SIXTY years ago you could gather by the level crossing in Henwick Road, Worcester, near where a modern medical centre now stands, and feel the earth move as a Castle class steam locomotive thundered through, pulling the Cathedrals Express from Hereford to Paddington, London via Worcester Shrub Hill, Evesham, Moreton in Marsh, Charlbury, Oxford etc etc.

There was a time, not that long passed, when every young boy was supposed to want to be a train driver when he grew up. Not me personally, but I could see the attraction. Those mighty steam locos seemed to live and breathe. They were huge mechanical beasts, snorting and huffing, hissing and belching, as they traversed the country leaving smoke trails rising in their wake.

A lot of the romance went out of the railways when diesel took over, but the continued success of the railway preservation societies has shown there is plenty of life in the old dog yet.

In fact one of the oldest, Worcester Locomotive Society, celebrates its 60th anniversary in 2020, so let’s give a blast of the guard’s whistle to all those who have contributed over the years.

It was founded in 1960 by a clutch of teenage enthusiasts and rapidly grew to become an important restoration society with a substantial membership, at one time more than a thousand. Its early progress was undoubtedly helped by the booming personality of Sir Gerald Nabarro, who served terms as Kidderminster and later South Worcestershire MP. Sir Gerald seemed to be able to get his smile and moustache on every photograph, thus ensuring publicity for both him and the cause.

The development of WLS was also aided by the backing of Herefordshire cider giants Bulmers, in particular one managing director Peter Prior, who had a thing about trains. In 1970. the company allowed the Worcester society and some others to start storing their possessions on its premises in Hereford.

The year before WLS had begun living the dream when it purchased its very own steam locomotive. An energetic two year funding raising campaign had produced a £2,000 kitty, but a stroke of good fortune led to the Society acquiring a rare inside cylindered 0-6-0 saddle tank Kitson Carnarvon 5474 from Stewarts and Lloyds of Corby for only £330.

Apparently the management of the massive steel works, where the Kitson worked in the quarries, were keen to see some of their departing steam locos preserved and WLS was in the right place at the right time.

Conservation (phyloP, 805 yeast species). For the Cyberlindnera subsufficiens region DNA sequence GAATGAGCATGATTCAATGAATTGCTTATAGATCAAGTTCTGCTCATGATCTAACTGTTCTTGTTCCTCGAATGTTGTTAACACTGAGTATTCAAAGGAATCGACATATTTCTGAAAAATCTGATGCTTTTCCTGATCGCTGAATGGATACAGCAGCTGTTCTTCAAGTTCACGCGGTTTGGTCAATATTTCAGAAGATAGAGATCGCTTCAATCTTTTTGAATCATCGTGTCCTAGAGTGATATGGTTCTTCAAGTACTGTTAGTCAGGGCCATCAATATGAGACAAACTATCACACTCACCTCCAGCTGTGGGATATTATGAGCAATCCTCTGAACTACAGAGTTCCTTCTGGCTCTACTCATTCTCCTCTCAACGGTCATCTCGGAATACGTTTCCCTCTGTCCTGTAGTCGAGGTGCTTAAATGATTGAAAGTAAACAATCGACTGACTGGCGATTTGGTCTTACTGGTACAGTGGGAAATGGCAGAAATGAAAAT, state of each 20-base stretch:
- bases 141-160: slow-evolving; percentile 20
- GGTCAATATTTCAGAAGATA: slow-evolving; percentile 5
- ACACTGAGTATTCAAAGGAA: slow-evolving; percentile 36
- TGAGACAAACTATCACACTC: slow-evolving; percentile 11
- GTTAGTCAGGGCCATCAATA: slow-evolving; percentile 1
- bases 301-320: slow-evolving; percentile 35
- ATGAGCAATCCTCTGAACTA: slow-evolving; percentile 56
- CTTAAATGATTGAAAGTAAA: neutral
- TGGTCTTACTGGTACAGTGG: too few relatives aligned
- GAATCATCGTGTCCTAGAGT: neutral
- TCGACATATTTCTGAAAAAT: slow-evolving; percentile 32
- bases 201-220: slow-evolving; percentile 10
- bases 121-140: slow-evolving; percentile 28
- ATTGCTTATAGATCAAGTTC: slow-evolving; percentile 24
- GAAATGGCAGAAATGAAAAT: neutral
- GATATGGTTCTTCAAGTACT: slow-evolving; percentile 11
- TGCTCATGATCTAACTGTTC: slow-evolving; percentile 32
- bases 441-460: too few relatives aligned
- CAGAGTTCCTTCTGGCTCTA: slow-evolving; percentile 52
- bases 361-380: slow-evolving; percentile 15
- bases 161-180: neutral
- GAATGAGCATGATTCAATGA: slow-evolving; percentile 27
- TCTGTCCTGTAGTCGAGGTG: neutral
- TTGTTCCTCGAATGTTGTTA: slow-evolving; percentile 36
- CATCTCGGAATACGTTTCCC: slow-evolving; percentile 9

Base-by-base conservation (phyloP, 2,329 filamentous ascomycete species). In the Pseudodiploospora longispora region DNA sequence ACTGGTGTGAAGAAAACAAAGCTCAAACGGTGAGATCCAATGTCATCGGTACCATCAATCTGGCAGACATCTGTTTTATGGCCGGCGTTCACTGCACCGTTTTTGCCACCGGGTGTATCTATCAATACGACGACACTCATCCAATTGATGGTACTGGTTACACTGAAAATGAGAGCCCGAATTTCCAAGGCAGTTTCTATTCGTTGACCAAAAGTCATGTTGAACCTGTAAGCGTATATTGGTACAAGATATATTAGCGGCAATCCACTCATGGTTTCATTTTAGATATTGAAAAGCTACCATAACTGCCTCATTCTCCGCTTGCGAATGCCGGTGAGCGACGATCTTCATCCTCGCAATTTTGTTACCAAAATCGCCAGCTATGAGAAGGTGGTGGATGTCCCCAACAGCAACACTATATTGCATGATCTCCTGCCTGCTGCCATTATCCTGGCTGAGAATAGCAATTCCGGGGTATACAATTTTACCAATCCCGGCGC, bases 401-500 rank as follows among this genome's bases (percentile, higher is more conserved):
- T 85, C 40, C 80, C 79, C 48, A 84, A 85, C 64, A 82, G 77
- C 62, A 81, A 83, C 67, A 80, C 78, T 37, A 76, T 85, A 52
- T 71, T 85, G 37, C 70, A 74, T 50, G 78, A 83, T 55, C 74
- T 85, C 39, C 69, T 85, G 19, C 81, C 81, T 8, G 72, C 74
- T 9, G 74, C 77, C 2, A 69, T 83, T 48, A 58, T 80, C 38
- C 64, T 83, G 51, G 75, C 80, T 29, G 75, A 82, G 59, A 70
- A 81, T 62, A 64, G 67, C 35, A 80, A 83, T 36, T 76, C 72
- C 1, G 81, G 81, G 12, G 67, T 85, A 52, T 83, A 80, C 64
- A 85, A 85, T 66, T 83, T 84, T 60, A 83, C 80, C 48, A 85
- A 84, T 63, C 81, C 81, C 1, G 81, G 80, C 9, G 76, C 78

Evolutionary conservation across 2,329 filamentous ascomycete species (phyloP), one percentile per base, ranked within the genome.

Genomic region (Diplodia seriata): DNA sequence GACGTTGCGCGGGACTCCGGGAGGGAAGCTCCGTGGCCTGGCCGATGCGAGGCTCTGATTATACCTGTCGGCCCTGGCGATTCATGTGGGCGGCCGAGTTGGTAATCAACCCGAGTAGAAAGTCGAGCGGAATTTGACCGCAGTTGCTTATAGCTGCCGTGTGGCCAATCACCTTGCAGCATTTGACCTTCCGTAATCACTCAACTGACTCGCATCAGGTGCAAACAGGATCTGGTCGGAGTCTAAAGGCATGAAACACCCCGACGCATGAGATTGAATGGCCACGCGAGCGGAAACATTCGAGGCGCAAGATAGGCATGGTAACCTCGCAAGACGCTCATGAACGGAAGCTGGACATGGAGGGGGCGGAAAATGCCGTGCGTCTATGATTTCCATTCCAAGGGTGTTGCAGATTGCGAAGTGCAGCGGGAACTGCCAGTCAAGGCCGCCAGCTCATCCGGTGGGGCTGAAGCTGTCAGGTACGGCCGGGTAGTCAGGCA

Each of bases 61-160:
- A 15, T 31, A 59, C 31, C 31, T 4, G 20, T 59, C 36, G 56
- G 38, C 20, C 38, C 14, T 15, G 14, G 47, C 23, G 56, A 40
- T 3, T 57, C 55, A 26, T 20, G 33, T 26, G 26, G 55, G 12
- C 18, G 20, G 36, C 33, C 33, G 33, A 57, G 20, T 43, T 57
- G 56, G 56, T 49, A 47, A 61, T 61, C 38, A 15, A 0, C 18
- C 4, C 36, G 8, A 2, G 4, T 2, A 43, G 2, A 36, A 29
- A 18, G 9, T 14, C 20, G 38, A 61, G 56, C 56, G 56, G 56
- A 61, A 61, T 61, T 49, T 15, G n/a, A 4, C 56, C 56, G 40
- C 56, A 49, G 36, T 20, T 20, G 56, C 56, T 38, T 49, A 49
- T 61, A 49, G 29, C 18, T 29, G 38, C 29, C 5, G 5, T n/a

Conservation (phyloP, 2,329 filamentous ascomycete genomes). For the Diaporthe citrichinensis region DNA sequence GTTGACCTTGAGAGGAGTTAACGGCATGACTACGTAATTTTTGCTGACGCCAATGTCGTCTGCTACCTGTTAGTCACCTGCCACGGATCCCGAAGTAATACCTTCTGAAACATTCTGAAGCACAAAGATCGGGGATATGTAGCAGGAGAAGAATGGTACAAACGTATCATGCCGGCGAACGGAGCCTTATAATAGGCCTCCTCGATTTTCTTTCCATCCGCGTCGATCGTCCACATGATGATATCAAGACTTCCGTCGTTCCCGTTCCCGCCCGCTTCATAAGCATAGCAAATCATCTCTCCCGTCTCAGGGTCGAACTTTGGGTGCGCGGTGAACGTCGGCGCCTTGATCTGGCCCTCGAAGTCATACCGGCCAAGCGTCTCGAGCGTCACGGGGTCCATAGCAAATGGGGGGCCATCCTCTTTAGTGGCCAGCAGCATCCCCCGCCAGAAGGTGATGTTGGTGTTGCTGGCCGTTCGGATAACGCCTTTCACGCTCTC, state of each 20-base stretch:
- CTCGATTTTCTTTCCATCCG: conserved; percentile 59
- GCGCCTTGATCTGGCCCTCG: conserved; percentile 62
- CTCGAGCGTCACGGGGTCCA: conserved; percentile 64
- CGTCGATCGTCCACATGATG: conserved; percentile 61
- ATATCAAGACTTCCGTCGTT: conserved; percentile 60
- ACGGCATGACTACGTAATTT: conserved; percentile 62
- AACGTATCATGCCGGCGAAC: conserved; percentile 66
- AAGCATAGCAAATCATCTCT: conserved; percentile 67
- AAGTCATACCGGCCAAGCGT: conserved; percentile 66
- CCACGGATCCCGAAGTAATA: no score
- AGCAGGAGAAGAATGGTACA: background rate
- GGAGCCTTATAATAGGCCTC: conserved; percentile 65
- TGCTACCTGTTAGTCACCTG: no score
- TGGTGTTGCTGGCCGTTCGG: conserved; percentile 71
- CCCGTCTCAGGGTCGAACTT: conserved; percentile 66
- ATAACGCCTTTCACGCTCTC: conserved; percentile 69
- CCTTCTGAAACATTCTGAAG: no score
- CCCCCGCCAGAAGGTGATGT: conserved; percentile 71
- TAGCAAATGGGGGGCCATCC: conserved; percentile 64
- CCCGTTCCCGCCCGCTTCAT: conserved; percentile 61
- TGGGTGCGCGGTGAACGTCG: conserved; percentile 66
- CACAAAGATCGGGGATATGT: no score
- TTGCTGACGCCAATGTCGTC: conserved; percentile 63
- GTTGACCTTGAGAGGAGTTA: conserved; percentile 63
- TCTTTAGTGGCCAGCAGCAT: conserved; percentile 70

With part of the money remaining the Society bought an ex-Great Western pannier tank no 5786 for £1,100 and so by the end of 1969 it was the proud owner of not one but two steam locos. Initially they were housed with the Severn Valley Railway at Bridgnorth, but in 1970 they moved down to Bulmers, where an attractive new railway centre was being created.

The Society’s preservation team did a lot of work on the Kitson, including external restoration and painting, and when the Daily Telegraph produced a story on the rescue of 5474 it was read by members of the Kitson family, who had emigrated to Canada 50 years before and were unaware any of their locos were still steaming.

They wrote to David Wood, then chairman of WLS, and when an open day was held at Bulmers in 1971 to celebrate the full restoration of 5474, three of the Kitson family were among 2,500 others to see Sir Gerald Nabarro and Peter Prior unveil the Carnarvon’s nameplate.

However in 1993 the WLS was on the move again when Bulmers announced the railway centre land was needed for factory expansion.

The WLS is still there today and parties of WLS members regularly make the 340-mile round trip for working weekends. Current chairman Mike King said: “There has been a resurgence in interest in the Society in recent years and now we have 230 members spread all over the UK. There is even one in South Africa, but understandably we don’t see him too often.”

For anyone interested in steam locos and all that goes with them, WLS holds meetings on the first Tuesday of every month at 7.30pm in Barbourne Ex-Servicemen’s Club, Worcester. There always a good speaker and a bar to keep the guard’s whistle wet.